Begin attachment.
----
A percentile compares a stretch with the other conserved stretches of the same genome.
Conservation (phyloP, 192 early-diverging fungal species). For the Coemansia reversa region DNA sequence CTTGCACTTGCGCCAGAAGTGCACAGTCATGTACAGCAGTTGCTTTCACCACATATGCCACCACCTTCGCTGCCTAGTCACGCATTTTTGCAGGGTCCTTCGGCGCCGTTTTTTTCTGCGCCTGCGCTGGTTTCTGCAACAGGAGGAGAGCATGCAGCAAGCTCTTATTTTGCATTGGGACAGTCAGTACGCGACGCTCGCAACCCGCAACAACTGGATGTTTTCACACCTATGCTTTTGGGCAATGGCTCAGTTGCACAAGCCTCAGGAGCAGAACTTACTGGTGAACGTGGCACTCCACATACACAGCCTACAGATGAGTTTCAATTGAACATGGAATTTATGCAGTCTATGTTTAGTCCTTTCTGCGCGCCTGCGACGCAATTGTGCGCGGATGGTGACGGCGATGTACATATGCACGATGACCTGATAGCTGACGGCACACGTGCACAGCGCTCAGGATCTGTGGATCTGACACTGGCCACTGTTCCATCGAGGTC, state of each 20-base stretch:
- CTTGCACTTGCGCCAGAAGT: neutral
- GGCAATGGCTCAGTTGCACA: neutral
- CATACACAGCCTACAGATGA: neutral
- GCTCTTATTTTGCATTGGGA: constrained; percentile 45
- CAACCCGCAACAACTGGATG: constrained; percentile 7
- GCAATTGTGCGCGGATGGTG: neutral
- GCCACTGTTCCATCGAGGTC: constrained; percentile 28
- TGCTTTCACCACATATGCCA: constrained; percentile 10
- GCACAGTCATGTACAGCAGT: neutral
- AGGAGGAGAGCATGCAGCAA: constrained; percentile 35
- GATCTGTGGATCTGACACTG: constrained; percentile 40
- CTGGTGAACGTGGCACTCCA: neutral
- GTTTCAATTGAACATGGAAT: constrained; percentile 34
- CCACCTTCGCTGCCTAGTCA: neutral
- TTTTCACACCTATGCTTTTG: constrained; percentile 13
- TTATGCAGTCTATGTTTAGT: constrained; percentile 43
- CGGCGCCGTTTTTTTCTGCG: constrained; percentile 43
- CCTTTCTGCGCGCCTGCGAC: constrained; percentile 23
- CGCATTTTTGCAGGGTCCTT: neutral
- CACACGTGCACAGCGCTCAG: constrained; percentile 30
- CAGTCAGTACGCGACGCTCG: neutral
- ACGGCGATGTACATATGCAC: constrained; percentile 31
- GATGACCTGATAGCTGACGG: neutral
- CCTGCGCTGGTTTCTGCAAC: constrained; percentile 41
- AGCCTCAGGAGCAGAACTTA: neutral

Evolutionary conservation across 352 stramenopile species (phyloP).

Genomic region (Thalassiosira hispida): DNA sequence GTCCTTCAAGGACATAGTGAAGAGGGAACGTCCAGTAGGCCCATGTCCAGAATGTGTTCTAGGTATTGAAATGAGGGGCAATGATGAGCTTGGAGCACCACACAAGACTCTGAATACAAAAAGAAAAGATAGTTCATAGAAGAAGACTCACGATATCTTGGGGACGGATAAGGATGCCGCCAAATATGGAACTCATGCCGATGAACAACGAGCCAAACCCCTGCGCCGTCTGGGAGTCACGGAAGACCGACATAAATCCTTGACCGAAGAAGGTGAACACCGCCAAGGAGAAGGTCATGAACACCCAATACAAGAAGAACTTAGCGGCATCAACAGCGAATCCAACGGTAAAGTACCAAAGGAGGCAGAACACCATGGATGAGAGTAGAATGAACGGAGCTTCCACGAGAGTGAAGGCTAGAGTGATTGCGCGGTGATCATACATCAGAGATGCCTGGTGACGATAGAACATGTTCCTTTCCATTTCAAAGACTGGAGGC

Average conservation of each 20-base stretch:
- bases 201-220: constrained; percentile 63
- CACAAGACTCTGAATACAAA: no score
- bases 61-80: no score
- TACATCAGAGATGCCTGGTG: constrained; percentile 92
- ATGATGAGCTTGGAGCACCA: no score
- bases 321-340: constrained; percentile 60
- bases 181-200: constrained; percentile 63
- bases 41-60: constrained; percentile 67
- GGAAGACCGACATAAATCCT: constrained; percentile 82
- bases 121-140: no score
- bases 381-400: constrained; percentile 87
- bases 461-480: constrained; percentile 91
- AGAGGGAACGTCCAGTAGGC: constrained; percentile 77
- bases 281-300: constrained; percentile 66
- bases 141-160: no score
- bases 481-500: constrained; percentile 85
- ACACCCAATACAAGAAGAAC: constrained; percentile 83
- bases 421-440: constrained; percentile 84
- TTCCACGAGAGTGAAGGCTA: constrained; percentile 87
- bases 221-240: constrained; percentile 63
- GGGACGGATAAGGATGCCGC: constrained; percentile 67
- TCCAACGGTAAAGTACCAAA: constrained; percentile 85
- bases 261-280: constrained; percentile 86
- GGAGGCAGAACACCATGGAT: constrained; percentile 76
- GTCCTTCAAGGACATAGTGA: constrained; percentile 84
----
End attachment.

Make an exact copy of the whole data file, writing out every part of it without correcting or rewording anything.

A percentile compares a stretch with the other conserved stretches of the same genome.
Conservation (phyloP, 192 early-diverging fungal species). For the Coemansia reversa region DNA sequence CTTGCACTTGCGCCAGAAGTGCACAGTCATGTACAGCAGTTGCTTTCACCACATATGCCACCACCTTCGCTGCCTAGTCACGCATTTTTGCAGGGTCCTTCGGCGCCGTTTTTTTCTGCGCCTGCGCTGGTTTCTGCAACAGGAGGAGAGCATGCAGCAAGCTCTTATTTTGCATTGGGACAGTCAGTACGCGACGCTCGCAACCCGCAACAACTGGATGTTTTCACACCTATGCTTTTGGGCAATGGCTCAGTTGCACAAGCCTCAGGAGCAGAACTTACTGGTGAACGTGGCACTCCACATACACAGCCTACAGATGAGTTTCAATTGAACATGGAATTTATGCAGTCTATGTTTAGTCCTTTCTGCGCGCCTGCGACGCAATTGTGCGCGGATGGTGACGGCGATGTACATATGCACGATGACCTGATAGCTGACGGCACACGTGCACAGCGCTCAGGATCTGTGGATCTGACACTGGCCACTGTTCCATCGAGGTC, state of each 20-base stretch:
- CTTGCACTTGCGCCAGAAGT: neutral
- GGCAATGGCTCAGTTGCACA: neutral
- CATACACAGCCTACAGATGA: neutral
- GCTCTTATTTTGCATTGGGA: constrained; percentile 45
- CAACCCGCAACAACTGGATG: constrained; percentile 7
- GCAATTGTGCGCGGATGGTG: neutral
- GCCACTGTTCCATCGAGGTC: constrained; percentile 28
- TGCTTTCACCACATATGCCA: constrained; percentile 10
- GCACAGTCATGTACAGCAGT: neutral
- AGGAGGAGAGCATGCAGCAA: constrained; percentile 35
- GATCTGTGGATCTGACACTG: constrained; percentile 40
- CTGGTGAACGTGGCACTCCA: neutral
- GTTTCAATTGAACATGGAAT: constrained; percentile 34
- CCACCTTCGCTGCCTAGTCA: neutral
- TTTTCACACCTATGCTTTTG: constrained; percentile 13
- TTATGCAGTCTATGTTTAGT: constrained; percentile 43
- CGGCGCCGTTTTTTTCTGCG: constrained; percentile 43
- CCTTTCTGCGCGCCTGCGAC: constrained; percentile 23
- CGCATTTTTGCAGGGTCCTT: neutral
- CACACGTGCACAGCGCTCAG: constrained; percentile 30
- CAGTCAGTACGCGACGCTCG: neutral
- ACGGCGATGTACATATGCAC: constrained; percentile 31
- GATGACCTGATAGCTGACGG: neutral
- CCTGCGCTGGTTTCTGCAAC: constrained; percentile 41
- AGCCTCAGGAGCAGAACTTA: neutral

Evolutionary conservation across 352 stramenopile species (phyloP).

Genomic region (Thalassiosira hispida): DNA sequence GTCCTTCAAGGACATAGTGAAGAGGGAACGTCCAGTAGGCCCATGTCCAGAATGTGTTCTAGGTATTGAAATGAGGGGCAATGATGAGCTTGGAGCACCACACAAGACTCTGAATACAAAAAGAAAAGATAGTTCATAGAAGAAGACTCACGATATCTTGGGGACGGATAAGGATGCCGCCAAATATGGAACTCATGCCGATGAACAACGAGCCAAACCCCTGCGCCGTCTGGGAGTCACGGAAGACCGACATAAATCCTTGACCGAAGAAGGTGAACACCGCCAAGGAGAAGGTCATGAACACCCAATACAAGAAGAACTTAGCGGCATCAACAGCGAATCCAACGGTAAAGTACCAAAGGAGGCAGAACACCATGGATGAGAGTAGAATGAACGGAGCTTCCACGAGAGTGAAGGCTAGAGTGATTGCGCGGTGATCATACATCAGAGATGCCTGGTGACGATAGAACATGTTCCTTTCCATTTCAAAGACTGGAGGC

Average conservation of each 20-base stretch:
- bases 201-220: constrained; percentile 63
- CACAAGACTCTGAATACAAA: no score
- bases 61-80: no score
- TACATCAGAGATGCCTGGTG: constrained; percentile 92
- ATGATGAGCTTGGAGCACCA: no score
- bases 321-340: constrained; percentile 60
- bases 181-200: constrained; percentile 63
- bases 41-60: constrained; percentile 67
- GGAAGACCGACATAAATCCT: constrained; percentile 82
- bases 121-140: no score
- bases 381-400: constrained; percentile 87
- bases 461-480: constrained; percentile 91
- AGAGGGAACGTCCAGTAGGC: constrained; percentile 77
- bases 281-300: constrained; percentile 66
- bases 141-160: no score
- bases 481-500: constrained; percentile 85
- ACACCCAATACAAGAAGAAC: constrained; percentile 83
- bases 421-440: constrained; percentile 84
- TTCCACGAGAGTGAAGGCTA: constrained; percentile 87
- bases 221-240: constrained; percentile 63
- GGGACGGATAAGGATGCCGC: constrained; percentile 67
- TCCAACGGTAAAGTACCAAA: constrained; percentile 85
- bases 261-280: constrained; percentile 86
- GGAGGCAGAACACCATGGAT: constrained; percentile 76
- GTCCTTCAAGGACATAGTGA: constrained; percentile 84